We left the comfort of the RV after a haft hour or so with Judy. The heat of the day had come on, and I sweated out the beer, cherries, and water on the long hills we climbed through barren Wyoming mountains. We stopped for a long lunch at a rest area at Sweetwater Station, and afterwards decided we would go to Jeffrey City, 19 miles away, and then decide if we wanted to push on since we had a tailwind and easy terrain.
When I arrived at Jeffrey City, a town so small you might blink and miss it as you drove along the highway, I passed right through town. I continued down the road, cruising at high speed. I pedaled several miles and rested on the crest of a hill in the vast expanse of Wyoming. I could see for flat miles in every direction, and I noticed Brian wasn’t behind me. I could see miles down the road, and I couldn’t even see a little black speck on the shoulder that could be Brian. I watched and waited and was growing concerned as the minutes passed. I considered several times going back to look for him, but after thirty minutes I spotted him coming.
I was a bit angry when I saw him, thinking he must have stopped in town for a drink and a snack, but he was fuming when he reached the top of the hill. He had been looking for me in Jeffrey City since I had said we would get there and decide if we wanted to continue. I must have blanked and blew through town, not remembering that we would have a consultation before moving on. He looked at the few stores and a couple churches, and finally decided I must have left. He found me at the top of the hill several miles outside of town and was quite disgruntled to see me there. It was good he had a few miles to cool off before finding me. He got over it after an apology from me, and we pressed on to Muddy Gap, an additional sixteen miles.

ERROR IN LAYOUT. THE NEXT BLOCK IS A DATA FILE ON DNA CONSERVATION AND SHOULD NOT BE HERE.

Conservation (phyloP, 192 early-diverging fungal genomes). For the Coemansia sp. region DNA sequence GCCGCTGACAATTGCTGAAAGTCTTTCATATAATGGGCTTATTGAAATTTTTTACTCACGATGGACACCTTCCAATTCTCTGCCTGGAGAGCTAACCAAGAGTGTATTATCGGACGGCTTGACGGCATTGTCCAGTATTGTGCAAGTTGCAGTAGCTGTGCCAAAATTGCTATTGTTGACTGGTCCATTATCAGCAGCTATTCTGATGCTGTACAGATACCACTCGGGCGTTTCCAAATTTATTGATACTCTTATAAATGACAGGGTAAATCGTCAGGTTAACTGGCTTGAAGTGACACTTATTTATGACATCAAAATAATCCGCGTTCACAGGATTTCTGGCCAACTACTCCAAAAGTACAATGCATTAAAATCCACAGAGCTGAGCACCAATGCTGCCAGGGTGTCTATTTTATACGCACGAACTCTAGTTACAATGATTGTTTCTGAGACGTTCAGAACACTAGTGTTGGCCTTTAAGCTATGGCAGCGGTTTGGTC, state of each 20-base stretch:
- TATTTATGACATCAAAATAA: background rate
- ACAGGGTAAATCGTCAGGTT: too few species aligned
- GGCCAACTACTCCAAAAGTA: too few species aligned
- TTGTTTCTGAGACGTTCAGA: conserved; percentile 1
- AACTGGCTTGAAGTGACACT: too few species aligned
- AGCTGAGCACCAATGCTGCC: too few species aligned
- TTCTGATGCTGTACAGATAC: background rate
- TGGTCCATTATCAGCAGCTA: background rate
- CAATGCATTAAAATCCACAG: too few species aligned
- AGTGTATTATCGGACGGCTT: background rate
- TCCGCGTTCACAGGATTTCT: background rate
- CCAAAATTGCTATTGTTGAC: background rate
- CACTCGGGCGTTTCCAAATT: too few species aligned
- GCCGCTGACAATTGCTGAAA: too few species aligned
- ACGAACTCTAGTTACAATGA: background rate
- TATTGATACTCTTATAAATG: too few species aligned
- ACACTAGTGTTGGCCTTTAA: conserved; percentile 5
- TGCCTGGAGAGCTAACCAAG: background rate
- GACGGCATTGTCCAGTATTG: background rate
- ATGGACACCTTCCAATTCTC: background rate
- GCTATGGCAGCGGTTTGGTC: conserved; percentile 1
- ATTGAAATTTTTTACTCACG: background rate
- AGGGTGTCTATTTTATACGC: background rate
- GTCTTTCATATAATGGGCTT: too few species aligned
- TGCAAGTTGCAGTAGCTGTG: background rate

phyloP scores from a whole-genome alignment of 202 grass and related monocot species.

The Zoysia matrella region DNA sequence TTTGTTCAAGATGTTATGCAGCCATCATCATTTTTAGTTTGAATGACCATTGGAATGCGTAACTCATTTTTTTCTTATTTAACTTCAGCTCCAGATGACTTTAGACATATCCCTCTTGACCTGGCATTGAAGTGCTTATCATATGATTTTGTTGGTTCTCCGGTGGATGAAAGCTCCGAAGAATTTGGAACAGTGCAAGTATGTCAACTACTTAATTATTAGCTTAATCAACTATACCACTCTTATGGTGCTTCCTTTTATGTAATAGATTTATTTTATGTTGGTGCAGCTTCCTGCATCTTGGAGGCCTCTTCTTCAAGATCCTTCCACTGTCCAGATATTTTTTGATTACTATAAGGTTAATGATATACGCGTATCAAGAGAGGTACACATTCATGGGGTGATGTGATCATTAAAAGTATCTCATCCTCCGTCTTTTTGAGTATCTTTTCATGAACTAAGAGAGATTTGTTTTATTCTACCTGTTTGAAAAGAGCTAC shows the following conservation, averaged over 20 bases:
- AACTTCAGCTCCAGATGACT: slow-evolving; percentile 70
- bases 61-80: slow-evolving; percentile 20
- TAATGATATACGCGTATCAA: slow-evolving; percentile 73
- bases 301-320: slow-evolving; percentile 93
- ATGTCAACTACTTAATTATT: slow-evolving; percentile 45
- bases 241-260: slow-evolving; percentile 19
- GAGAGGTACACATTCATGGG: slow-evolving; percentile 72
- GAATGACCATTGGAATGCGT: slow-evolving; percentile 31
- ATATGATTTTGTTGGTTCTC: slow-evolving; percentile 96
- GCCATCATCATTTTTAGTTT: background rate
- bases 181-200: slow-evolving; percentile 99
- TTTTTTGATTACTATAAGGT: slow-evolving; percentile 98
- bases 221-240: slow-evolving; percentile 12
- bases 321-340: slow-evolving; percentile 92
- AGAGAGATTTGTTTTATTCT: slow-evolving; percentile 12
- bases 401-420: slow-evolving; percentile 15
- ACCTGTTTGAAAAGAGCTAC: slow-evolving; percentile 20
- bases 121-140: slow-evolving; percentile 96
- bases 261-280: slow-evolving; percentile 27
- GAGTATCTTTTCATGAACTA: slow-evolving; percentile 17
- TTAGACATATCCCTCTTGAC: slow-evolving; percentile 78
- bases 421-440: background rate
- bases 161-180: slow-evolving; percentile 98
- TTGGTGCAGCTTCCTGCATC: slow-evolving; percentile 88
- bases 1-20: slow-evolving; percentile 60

The last miles were tough. The terrain changed from downhill to rolling, and the wind shifted almost 180 degrees so it was blowing at us. We pedaled against a quickly setting sun and reached the gap at dusk. We coasted to an intersection of two highways where there was but a single gas station. I asked the cashier at the gas station if we could camp nearby and she pointed to a yellow house across the empty highway. There lived an old man names Frank. He had dirty fingernails, bad teeth, and he wore a blue denim jumpsuit. He let us sleep in his side yard, which was hard packed dirt with just patches of brown grass. He had a picnic table for us, gave us water from the hose, and he even had built a privy. He has taken in cyclists over the years, but he chooses not to have his services advertised. He is simply friendly and happy to help. I offered him money, but he wouldn’t accept it.
I have laid my sleeping bag out in the dark Wyoming night and am looking at a vast spread of stars. The cloudy Milky Way streaks the sky. The temperatures are dropping and we’re in for a cold clear night. I’m full, happy, warm, and drifting into sleep.